Two Loyola groups on opposite sides of the reproductive rights argument came together on March 2 to discuss topics including reproductive justice, abortion and contraception.
Students for Reproductive Justice (SRJ), a group focused on reproductive health that advocates for free contraception at Loyola, and Loyola Students for Life, a pro-life student group, hosted a debate-style panel discussion to a packed room in the Damen Den.
Both groups answered questions from a moderator and had two and a half minutes to speak on each question. Questions included what role men should take in reproductive justice, when human life begins and what resources should be offered to women facing unplanned pregnancies.
The audience of students were asked to hold applause for points they agreed on. But audience members broke this rule many times by snapping fingers in agreement to different points.
The groups remained civil in their discussion, often found points of agreement, including that women should not be forced into any decision about an unplanned pregnancy.
“No woman should be called into motherhood or forced into motherhood when she knows that she is not able to provide the proper resources for her child for the entirety of their life,” said SRJ panelist Lauren Morrissey, 18.
In response, Loyola Students for Life panelist Sarah Earley agreed that women need a proper support system.
“I agree with you that women should have resources in place to care for their child before, during [and] after birth,” Earley said. “We see that life in the womb as a human person also deserving of dignity. That is not to say we are trying to force women to give birth, that is not the goal of the pro-life movement — it is to provide women with resources to make an informed decision.”
The students also found common ground with Jesuit Catholic teaching as a moral guideline for potential mothers. While Loyola Students for Life said they believe in the Church’s opposition to abortion, SRJ said they would rather allow Catholic Social Teaching, which includes a preferential treatment for poor people, to be the major influence.
The panels clashed on other topics, however, such as the aftereffects of having an abortion and whether or not Loyola, as a Jesuit school, should provide reproductive resources such as contraception at the Wellness Center.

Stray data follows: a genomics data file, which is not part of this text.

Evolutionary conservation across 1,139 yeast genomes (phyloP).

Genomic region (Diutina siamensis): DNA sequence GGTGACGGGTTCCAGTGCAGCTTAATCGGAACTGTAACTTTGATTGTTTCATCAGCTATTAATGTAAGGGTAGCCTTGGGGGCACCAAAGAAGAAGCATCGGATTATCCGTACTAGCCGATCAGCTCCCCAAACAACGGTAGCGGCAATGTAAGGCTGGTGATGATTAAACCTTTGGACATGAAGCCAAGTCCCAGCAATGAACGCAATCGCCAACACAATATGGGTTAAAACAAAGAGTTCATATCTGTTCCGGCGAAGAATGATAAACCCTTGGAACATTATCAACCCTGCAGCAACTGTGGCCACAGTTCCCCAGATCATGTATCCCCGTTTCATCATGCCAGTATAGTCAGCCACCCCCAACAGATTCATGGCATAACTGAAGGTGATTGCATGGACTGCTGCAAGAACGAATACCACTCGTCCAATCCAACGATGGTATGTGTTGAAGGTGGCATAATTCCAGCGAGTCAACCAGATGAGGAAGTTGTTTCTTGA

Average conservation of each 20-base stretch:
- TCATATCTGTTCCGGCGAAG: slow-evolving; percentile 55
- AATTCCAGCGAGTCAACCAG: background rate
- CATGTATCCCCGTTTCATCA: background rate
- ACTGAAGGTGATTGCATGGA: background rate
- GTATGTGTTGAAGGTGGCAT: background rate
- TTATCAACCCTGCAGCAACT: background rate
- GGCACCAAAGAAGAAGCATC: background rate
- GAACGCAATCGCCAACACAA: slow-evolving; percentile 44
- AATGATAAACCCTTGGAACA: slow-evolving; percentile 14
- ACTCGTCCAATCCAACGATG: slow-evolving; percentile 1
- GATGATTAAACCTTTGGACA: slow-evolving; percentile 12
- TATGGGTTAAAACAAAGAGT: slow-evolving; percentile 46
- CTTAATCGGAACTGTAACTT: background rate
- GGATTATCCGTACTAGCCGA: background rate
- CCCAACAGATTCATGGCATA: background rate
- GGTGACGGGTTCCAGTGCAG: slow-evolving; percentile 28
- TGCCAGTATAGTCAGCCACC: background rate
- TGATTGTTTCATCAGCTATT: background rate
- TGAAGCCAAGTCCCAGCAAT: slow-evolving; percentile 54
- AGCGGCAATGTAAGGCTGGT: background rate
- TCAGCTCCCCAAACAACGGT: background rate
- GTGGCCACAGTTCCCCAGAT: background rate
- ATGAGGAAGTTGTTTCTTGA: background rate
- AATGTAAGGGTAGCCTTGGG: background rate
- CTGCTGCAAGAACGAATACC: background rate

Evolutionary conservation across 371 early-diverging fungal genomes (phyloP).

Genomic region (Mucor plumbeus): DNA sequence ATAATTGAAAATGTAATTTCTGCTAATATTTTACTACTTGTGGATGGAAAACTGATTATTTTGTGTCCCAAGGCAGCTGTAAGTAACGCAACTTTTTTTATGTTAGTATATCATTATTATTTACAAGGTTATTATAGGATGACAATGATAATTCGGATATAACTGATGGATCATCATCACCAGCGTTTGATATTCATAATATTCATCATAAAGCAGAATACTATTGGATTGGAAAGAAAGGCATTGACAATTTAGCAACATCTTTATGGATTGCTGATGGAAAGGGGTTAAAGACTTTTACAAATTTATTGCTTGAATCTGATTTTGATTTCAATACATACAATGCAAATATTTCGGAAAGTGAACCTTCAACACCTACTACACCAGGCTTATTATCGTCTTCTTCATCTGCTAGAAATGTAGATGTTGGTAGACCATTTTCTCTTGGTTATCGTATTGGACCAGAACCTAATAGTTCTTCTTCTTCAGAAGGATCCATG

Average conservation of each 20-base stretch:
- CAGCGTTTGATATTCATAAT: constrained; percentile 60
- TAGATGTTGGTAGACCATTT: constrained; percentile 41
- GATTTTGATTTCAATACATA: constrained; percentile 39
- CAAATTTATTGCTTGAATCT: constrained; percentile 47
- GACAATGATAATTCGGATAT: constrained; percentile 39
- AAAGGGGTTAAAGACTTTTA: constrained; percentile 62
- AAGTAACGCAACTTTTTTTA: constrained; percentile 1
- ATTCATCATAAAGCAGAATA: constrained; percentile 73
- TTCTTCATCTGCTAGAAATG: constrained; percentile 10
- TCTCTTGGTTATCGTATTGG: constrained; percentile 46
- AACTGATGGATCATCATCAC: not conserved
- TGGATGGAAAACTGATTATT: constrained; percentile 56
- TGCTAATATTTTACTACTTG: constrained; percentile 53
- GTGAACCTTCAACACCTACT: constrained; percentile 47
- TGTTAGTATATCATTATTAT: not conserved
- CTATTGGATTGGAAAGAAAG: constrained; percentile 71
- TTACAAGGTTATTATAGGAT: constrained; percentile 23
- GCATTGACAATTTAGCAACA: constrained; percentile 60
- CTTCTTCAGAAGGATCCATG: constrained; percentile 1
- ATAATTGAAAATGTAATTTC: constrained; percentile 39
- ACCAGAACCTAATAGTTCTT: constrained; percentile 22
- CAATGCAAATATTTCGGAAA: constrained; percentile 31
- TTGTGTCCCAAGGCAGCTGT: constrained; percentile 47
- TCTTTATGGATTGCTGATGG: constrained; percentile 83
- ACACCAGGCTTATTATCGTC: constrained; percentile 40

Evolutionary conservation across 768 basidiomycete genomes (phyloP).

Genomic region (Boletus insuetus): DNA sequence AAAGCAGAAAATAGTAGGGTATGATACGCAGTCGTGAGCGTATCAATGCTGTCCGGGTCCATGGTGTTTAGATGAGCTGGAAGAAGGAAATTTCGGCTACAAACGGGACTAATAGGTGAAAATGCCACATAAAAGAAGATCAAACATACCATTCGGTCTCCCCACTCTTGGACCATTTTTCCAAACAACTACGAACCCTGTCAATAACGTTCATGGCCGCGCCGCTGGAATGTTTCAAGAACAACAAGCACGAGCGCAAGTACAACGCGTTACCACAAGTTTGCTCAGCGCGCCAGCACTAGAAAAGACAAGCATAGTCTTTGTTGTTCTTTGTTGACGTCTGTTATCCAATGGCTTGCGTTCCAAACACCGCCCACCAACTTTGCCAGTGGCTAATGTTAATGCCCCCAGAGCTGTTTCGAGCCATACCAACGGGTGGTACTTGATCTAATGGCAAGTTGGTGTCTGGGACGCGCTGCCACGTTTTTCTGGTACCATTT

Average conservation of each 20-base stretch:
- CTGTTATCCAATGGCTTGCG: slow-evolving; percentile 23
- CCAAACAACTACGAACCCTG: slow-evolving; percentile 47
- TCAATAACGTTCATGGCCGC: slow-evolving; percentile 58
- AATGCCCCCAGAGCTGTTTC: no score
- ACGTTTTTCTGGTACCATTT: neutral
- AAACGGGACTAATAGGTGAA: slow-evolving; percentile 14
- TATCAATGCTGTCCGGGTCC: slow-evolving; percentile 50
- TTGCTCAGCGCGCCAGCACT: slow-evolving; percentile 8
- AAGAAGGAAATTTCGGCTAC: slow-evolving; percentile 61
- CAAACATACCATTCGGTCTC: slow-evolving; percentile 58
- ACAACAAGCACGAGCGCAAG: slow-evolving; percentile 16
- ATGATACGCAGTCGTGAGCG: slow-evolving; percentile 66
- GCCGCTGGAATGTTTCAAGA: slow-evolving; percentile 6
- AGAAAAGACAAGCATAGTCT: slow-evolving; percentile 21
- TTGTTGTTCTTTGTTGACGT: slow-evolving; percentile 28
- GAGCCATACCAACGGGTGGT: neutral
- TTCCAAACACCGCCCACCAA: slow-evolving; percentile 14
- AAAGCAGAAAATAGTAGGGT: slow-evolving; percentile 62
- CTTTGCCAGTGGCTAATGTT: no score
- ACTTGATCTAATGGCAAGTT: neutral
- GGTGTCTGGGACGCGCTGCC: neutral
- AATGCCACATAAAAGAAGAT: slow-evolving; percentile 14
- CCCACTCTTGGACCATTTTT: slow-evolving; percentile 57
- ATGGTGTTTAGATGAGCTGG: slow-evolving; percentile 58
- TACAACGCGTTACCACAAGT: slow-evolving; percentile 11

Loyola adheres to the Catholic Church’s stance against contraception and abortion, meaning the Wellness Center does not provide contraceptives or referrals for abortion.
SRJ panelist Christina Frasik said that Loyola should provide contraception because not every student is Catholic or Christian. Loyola Students for Life panelist Earley said that asking the Jesuit school to change its stance and go against Catholic teachings is unrealistic.
SRJ panelist Morrissey said she felt the dialogue was overall productive.
“It’s clear that we still disagree on some things, but we also do agree on some things, which I’m pretty psyched about because that’s something I didn’t really know,” the political science and theology double major said.
The sophomore said she hopes to continue the discussion with Loyola Students for Life past the Den Dialogue.
“I would definitely be in support of reaching out to Loyola Students for Life in the future, just like maybe attending one of our meetings or something like that,” Morrissey said. “I think that would be awesome.”
Paul Burghard, a 20-year-old panelist from Loyola Students for Life, said he was glad that both groups were able to have a discussion to better understand each other and each other’s views.
“I’m glad we were able to have this really important dialogue about … Loyola’s policies and the Catholic identity of the university with both voices equally included,” the sophomore political science and economics double major said.
Senior audience member Laura Hillebrand, 21, said she appreciated seeing the two opposing groups engaging with each other in a civil manner.
“The way these two groups are portrayed in popular media or culture maybe [isn’t] necessarily reflected in what I’m seeing here, which is comforting,” the sociology and French double major said.